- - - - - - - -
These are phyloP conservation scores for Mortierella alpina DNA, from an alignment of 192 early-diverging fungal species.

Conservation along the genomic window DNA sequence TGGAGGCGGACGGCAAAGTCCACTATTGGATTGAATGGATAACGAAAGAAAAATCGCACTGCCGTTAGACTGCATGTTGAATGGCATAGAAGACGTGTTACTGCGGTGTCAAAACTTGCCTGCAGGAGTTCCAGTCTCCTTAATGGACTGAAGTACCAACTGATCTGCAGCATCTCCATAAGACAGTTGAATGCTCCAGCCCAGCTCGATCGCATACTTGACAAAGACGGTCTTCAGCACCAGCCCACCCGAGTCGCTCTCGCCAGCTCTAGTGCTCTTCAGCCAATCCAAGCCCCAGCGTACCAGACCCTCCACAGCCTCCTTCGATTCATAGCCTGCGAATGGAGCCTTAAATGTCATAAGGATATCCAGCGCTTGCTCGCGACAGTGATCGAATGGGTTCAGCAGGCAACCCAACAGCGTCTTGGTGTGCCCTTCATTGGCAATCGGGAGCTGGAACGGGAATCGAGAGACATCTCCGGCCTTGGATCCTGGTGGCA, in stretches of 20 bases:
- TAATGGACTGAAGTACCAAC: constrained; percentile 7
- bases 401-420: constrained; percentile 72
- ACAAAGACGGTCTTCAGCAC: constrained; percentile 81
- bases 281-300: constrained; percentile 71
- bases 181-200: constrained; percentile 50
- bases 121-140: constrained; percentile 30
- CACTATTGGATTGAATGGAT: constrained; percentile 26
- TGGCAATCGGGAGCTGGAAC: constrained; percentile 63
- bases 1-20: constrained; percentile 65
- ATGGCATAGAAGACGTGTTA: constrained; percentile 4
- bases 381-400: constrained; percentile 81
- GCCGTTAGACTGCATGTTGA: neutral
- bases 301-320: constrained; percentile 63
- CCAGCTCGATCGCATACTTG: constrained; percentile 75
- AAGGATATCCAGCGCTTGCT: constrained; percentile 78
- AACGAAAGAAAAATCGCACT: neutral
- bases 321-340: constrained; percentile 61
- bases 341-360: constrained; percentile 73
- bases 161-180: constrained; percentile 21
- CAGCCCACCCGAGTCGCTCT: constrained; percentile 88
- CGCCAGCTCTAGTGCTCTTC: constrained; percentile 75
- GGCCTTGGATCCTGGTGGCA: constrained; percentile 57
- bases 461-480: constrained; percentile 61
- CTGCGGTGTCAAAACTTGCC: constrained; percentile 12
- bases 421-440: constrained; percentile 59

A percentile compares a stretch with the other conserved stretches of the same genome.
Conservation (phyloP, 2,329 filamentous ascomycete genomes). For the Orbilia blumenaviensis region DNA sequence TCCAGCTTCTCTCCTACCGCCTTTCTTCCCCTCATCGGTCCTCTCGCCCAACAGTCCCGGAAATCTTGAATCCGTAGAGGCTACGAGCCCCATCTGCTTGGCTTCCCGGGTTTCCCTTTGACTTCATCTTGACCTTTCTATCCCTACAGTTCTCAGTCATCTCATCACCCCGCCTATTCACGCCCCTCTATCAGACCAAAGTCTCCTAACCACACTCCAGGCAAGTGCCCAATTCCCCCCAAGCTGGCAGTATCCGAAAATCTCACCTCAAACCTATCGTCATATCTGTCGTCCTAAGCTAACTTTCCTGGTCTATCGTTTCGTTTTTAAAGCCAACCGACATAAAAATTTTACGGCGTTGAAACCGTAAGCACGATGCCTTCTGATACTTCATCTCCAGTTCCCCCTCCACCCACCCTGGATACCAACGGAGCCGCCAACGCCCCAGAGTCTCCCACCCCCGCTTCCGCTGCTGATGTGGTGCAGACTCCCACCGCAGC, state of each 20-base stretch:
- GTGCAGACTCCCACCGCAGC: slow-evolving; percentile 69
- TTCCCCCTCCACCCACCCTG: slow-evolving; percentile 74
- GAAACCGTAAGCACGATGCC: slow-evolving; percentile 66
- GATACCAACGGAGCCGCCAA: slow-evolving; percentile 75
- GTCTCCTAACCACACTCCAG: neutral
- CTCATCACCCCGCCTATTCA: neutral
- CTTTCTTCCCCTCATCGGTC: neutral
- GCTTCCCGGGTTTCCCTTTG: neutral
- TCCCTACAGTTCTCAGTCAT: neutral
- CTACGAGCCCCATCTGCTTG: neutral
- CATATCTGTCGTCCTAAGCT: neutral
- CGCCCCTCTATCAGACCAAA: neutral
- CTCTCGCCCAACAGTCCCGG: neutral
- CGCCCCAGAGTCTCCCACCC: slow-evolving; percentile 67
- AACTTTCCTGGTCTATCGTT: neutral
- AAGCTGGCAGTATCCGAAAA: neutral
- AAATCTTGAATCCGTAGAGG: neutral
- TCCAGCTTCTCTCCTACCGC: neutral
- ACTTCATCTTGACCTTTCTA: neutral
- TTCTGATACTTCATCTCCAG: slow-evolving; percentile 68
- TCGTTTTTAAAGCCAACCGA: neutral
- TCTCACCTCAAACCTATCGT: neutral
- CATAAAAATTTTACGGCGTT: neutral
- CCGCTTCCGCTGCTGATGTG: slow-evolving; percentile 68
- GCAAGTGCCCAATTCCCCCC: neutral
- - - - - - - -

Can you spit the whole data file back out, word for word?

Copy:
These are phyloP conservation scores for Mortierella alpina DNA, from an alignment of 192 early-diverging fungal species.

Conservation along the genomic window DNA sequence TGGAGGCGGACGGCAAAGTCCACTATTGGATTGAATGGATAACGAAAGAAAAATCGCACTGCCGTTAGACTGCATGTTGAATGGCATAGAAGACGTGTTACTGCGGTGTCAAAACTTGCCTGCAGGAGTTCCAGTCTCCTTAATGGACTGAAGTACCAACTGATCTGCAGCATCTCCATAAGACAGTTGAATGCTCCAGCCCAGCTCGATCGCATACTTGACAAAGACGGTCTTCAGCACCAGCCCACCCGAGTCGCTCTCGCCAGCTCTAGTGCTCTTCAGCCAATCCAAGCCCCAGCGTACCAGACCCTCCACAGCCTCCTTCGATTCATAGCCTGCGAATGGAGCCTTAAATGTCATAAGGATATCCAGCGCTTGCTCGCGACAGTGATCGAATGGGTTCAGCAGGCAACCCAACAGCGTCTTGGTGTGCCCTTCATTGGCAATCGGGAGCTGGAACGGGAATCGAGAGACATCTCCGGCCTTGGATCCTGGTGGCA, in stretches of 20 bases:
- TAATGGACTGAAGTACCAAC: constrained; percentile 7
- bases 401-420: constrained; percentile 72
- ACAAAGACGGTCTTCAGCAC: constrained; percentile 81
- bases 281-300: constrained; percentile 71
- bases 181-200: constrained; percentile 50
- bases 121-140: constrained; percentile 30
- CACTATTGGATTGAATGGAT: constrained; percentile 26
- TGGCAATCGGGAGCTGGAAC: constrained; percentile 63
- bases 1-20: constrained; percentile 65
- ATGGCATAGAAGACGTGTTA: constrained; percentile 4
- bases 381-400: constrained; percentile 81
- GCCGTTAGACTGCATGTTGA: neutral
- bases 301-320: constrained; percentile 63
- CCAGCTCGATCGCATACTTG: constrained; percentile 75
- AAGGATATCCAGCGCTTGCT: constrained; percentile 78
- AACGAAAGAAAAATCGCACT: neutral
- bases 321-340: constrained; percentile 61
- bases 341-360: constrained; percentile 73
- bases 161-180: constrained; percentile 21
- CAGCCCACCCGAGTCGCTCT: constrained; percentile 88
- CGCCAGCTCTAGTGCTCTTC: constrained; percentile 75
- GGCCTTGGATCCTGGTGGCA: constrained; percentile 57
- bases 461-480: constrained; percentile 61
- CTGCGGTGTCAAAACTTGCC: constrained; percentile 12
- bases 421-440: constrained; percentile 59

A percentile compares a stretch with the other conserved stretches of the same genome.
Conservation (phyloP, 2,329 filamentous ascomycete genomes). For the Orbilia blumenaviensis region DNA sequence TCCAGCTTCTCTCCTACCGCCTTTCTTCCCCTCATCGGTCCTCTCGCCCAACAGTCCCGGAAATCTTGAATCCGTAGAGGCTACGAGCCCCATCTGCTTGGCTTCCCGGGTTTCCCTTTGACTTCATCTTGACCTTTCTATCCCTACAGTTCTCAGTCATCTCATCACCCCGCCTATTCACGCCCCTCTATCAGACCAAAGTCTCCTAACCACACTCCAGGCAAGTGCCCAATTCCCCCCAAGCTGGCAGTATCCGAAAATCTCACCTCAAACCTATCGTCATATCTGTCGTCCTAAGCTAACTTTCCTGGTCTATCGTTTCGTTTTTAAAGCCAACCGACATAAAAATTTTACGGCGTTGAAACCGTAAGCACGATGCCTTCTGATACTTCATCTCCAGTTCCCCCTCCACCCACCCTGGATACCAACGGAGCCGCCAACGCCCCAGAGTCTCCCACCCCCGCTTCCGCTGCTGATGTGGTGCAGACTCCCACCGCAGC, state of each 20-base stretch:
- GTGCAGACTCCCACCGCAGC: slow-evolving; percentile 69
- TTCCCCCTCCACCCACCCTG: slow-evolving; percentile 74
- GAAACCGTAAGCACGATGCC: slow-evolving; percentile 66
- GATACCAACGGAGCCGCCAA: slow-evolving; percentile 75
- GTCTCCTAACCACACTCCAG: neutral
- CTCATCACCCCGCCTATTCA: neutral
- CTTTCTTCCCCTCATCGGTC: neutral
- GCTTCCCGGGTTTCCCTTTG: neutral
- TCCCTACAGTTCTCAGTCAT: neutral
- CTACGAGCCCCATCTGCTTG: neutral
- CATATCTGTCGTCCTAAGCT: neutral
- CGCCCCTCTATCAGACCAAA: neutral
- CTCTCGCCCAACAGTCCCGG: neutral
- CGCCCCAGAGTCTCCCACCC: slow-evolving; percentile 67
- AACTTTCCTGGTCTATCGTT: neutral
- AAGCTGGCAGTATCCGAAAA: neutral
- AAATCTTGAATCCGTAGAGG: neutral
- TCCAGCTTCTCTCCTACCGC: neutral
- ACTTCATCTTGACCTTTCTA: neutral
- TTCTGATACTTCATCTCCAG: slow-evolving; percentile 68
- TCGTTTTTAAAGCCAACCGA: neutral
- TCTCACCTCAAACCTATCGT: neutral
- CATAAAAATTTTACGGCGTT: neutral
- CCGCTTCCGCTGCTGATGTG: slow-evolving; percentile 68
- GCAAGTGCCCAATTCCCCCC: neutral